Operationalizing Artificial Intelligence
Part 1: Operationalizing Artificial Intelligence – Challenges and tips
Enterprises today are interested in incorporating Artificial Intelligence (AI) and Machine Learning (MI) as a part of their analytics initiatives – But there are challenges. Most machine learning models behave differently with real-world data as opposed to development environments and so a large percentage of machine learning solutions do not make it past the POC. Most of the data science workbench solutions available in the marketplace invariably fail to holistically address the enterprise-scale AI implementation challenge.
The current state of Enterprise AI challenges
- AI needs data from multiple sources in different formats e.g. clickstreams, sensor logs, ERP systems, DICOM for medical imaging.
- Integrating, transforming and feeding multi-formatted data to train the models is a huge challenge which gets intensified with changing business needs
- Feature engineering is a tedious process and needs to be carried out periodically. Automating this process is difficult due to the requirement for domain expertise.
- As machine learning gets more complex with the introduction of deep learning, data scientists are continuously faced with the problem of explaining model results.
- Traditional Enterprise architectures lack the scalability to incorporate usage of specialized hardware like GPU, TPU or FPGA for machine learning
- Another hurdle is the manual effort involved in re-training models. A mechanism to automate the training process on dynamically scalable systems is the need of the hour.
- Enterprise data is scattered in multiple siloes and has tremendous challenges around quality, management, stewardship, lineage and traceability.
- Efficiency in the machine learning practice can only be attained by adequately democratizing AI, so that, data scientists can share their models and datasets with team members
- Rising concerns around data compliance and security pose a big challenge AI. Enterprises cannot tackle these challenges without a good governance foundation.
As a result of the above challenges, dynamic provisioning of storage and compute across the machine learning lifecycle does not happen and, in turn, restricts optimum resource utilization. Enterprise-grade MLOps or AIOps solutions are required to develop, deploy, monitor, manage, govern, and analyze the results of AI.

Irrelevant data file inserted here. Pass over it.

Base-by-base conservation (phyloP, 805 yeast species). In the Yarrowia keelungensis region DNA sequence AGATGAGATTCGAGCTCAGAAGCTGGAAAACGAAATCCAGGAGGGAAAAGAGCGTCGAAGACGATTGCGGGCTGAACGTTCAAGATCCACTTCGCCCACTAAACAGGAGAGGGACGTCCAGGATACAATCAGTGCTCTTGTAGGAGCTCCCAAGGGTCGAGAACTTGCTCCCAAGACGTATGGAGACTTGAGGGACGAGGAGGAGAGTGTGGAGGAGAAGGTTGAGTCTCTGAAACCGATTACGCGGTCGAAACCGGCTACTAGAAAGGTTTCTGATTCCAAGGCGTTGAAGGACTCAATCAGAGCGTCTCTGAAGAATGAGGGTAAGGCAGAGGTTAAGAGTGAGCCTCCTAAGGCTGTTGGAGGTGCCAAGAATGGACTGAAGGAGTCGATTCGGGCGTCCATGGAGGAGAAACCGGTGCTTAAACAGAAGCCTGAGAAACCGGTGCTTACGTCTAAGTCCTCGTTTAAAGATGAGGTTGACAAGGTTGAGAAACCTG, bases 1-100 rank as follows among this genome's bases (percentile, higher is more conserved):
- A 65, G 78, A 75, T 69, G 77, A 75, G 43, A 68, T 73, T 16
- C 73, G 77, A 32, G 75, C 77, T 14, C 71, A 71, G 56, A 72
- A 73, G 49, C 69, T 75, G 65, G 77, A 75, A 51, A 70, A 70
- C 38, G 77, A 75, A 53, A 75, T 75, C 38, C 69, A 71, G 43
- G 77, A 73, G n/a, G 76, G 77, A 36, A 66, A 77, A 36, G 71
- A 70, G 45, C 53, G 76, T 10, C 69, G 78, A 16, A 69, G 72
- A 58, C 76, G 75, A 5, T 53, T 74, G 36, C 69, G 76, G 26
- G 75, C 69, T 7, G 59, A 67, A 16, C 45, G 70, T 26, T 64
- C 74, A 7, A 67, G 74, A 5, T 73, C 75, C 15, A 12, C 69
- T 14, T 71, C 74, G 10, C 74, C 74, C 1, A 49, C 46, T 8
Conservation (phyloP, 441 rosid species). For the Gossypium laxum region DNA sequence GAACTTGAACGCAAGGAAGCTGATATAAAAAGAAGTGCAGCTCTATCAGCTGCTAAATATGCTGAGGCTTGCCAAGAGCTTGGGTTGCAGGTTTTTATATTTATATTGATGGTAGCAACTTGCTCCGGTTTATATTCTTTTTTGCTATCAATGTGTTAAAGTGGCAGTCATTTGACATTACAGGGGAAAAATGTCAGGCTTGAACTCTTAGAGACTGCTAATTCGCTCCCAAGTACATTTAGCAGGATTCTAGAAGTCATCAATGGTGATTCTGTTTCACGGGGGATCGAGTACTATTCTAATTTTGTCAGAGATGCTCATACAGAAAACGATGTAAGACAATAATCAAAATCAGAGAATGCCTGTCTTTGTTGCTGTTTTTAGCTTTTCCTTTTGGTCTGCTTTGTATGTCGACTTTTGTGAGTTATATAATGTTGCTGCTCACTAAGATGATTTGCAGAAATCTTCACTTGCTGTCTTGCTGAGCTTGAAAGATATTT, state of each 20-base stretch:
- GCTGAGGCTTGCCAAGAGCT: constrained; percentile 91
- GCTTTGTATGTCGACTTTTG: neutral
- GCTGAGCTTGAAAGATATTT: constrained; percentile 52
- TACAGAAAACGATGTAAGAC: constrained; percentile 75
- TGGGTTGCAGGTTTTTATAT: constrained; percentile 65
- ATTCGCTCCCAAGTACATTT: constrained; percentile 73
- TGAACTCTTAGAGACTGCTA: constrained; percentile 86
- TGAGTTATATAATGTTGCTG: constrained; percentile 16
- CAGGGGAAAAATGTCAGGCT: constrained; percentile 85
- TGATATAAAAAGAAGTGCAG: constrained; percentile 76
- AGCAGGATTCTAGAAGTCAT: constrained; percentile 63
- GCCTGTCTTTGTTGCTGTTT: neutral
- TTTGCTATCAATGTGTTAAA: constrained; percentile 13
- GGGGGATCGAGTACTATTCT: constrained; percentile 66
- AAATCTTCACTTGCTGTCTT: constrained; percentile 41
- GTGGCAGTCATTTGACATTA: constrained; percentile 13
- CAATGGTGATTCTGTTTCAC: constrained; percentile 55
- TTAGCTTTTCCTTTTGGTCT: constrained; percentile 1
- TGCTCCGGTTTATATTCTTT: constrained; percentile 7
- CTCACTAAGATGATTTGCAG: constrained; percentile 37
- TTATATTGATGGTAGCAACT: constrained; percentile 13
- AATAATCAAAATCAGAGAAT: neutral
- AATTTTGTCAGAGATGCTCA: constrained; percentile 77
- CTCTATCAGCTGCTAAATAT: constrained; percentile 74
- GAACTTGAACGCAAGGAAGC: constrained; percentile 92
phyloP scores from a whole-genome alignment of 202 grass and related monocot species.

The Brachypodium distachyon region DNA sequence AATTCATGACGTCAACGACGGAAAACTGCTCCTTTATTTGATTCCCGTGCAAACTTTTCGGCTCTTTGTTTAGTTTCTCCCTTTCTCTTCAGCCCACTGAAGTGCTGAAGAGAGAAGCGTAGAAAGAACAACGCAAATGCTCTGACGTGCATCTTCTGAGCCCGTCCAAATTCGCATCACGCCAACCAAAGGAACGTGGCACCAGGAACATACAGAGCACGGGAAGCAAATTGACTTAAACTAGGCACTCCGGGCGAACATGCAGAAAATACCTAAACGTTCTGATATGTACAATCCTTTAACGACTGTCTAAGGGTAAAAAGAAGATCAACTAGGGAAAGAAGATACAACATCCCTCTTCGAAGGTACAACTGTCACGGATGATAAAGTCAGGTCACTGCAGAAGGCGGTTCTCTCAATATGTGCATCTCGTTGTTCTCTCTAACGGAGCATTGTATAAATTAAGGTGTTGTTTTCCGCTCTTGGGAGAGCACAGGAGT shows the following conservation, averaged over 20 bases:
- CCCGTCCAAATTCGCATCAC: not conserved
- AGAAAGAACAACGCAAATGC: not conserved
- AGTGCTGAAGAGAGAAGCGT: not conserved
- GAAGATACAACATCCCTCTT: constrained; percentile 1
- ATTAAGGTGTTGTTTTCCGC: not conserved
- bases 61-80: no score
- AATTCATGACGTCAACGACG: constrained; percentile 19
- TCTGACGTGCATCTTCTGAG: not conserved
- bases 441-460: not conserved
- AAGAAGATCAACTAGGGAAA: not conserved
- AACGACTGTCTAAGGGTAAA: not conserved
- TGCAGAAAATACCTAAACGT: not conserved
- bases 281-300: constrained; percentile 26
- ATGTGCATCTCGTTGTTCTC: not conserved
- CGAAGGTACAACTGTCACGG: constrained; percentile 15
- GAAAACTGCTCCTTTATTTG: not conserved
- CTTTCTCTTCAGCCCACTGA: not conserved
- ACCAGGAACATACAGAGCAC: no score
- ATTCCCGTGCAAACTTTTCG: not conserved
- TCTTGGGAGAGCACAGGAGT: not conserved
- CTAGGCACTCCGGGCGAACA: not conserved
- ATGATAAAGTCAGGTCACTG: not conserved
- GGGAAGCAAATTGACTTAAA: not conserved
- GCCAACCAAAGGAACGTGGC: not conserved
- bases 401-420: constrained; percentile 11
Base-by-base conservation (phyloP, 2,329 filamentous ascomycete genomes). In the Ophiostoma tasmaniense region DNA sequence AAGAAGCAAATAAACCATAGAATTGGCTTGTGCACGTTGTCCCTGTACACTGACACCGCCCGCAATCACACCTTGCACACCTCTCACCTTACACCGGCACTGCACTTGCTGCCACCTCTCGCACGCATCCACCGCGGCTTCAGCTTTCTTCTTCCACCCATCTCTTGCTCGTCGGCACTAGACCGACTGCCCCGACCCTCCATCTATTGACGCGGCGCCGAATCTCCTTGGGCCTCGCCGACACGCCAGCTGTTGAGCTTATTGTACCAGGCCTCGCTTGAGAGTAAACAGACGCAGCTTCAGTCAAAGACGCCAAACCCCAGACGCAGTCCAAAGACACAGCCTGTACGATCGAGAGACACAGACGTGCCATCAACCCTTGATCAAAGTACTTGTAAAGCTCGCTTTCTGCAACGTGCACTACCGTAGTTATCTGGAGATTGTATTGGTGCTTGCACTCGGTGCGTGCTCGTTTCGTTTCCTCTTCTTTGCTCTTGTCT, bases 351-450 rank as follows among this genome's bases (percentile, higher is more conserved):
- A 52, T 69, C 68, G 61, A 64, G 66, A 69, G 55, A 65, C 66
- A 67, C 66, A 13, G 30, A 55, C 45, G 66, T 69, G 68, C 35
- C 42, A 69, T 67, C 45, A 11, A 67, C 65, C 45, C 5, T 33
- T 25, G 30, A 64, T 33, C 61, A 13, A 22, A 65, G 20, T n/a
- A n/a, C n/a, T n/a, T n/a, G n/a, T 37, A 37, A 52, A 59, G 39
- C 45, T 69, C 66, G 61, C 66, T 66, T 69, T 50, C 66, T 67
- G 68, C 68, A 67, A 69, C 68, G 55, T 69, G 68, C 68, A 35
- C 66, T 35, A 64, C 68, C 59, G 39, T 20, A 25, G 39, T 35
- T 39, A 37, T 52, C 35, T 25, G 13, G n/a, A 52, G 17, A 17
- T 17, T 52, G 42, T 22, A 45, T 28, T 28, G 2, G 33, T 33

Tips to Operationalize AI
Sustainable and shareable AI
- AI systems by nature exhibit a dynamic operational behavior and can only be sustained if we build in automation at the data ingestion and collection level, training and monitoring level, and infrastructure level. ML assisted data curation and automatic model retraining using containerized solutions is fast gaining traction.
- AI solutions are fundamentally designed for the experimental nature of work, with data science teams working in silos. AI calls for a new wave of democratization via easy asset (dataset, model, associated pipeline) search and download capabilities with measures on KPIs that visualize the ROI on published assets.
- Auditability and traceability of AI process has become all the more important especially due to regulatory mandates like GDPR etc.
- AI Governance also helps detect discrepancies in data distribution early, which may impact predictions and have legal implications for organizations.
- Building in governance across the AI life cycle is fundamental to operationalizing AI
- As AI is fast making its way into critical business decision making, it is very important to determine what are the influencing factors behind its black-box results
- Many compliance regulations like GDPR mandate the use of explainable information about the logic involved behind AI systems especially when sensitive information is being used by AI systems.
- A collaborative ML system based on automation is important, but, as users interact with AI systems using personal devices in real-time, there is a need for these systems to be agile and resilient. This means that AI needs to operate closer to the user to process and infer on user-specific data.
In part 2 of the series on Operationalizing Artificial Intelligence, we will be discussing the process and some tools that could be used for the purpose.
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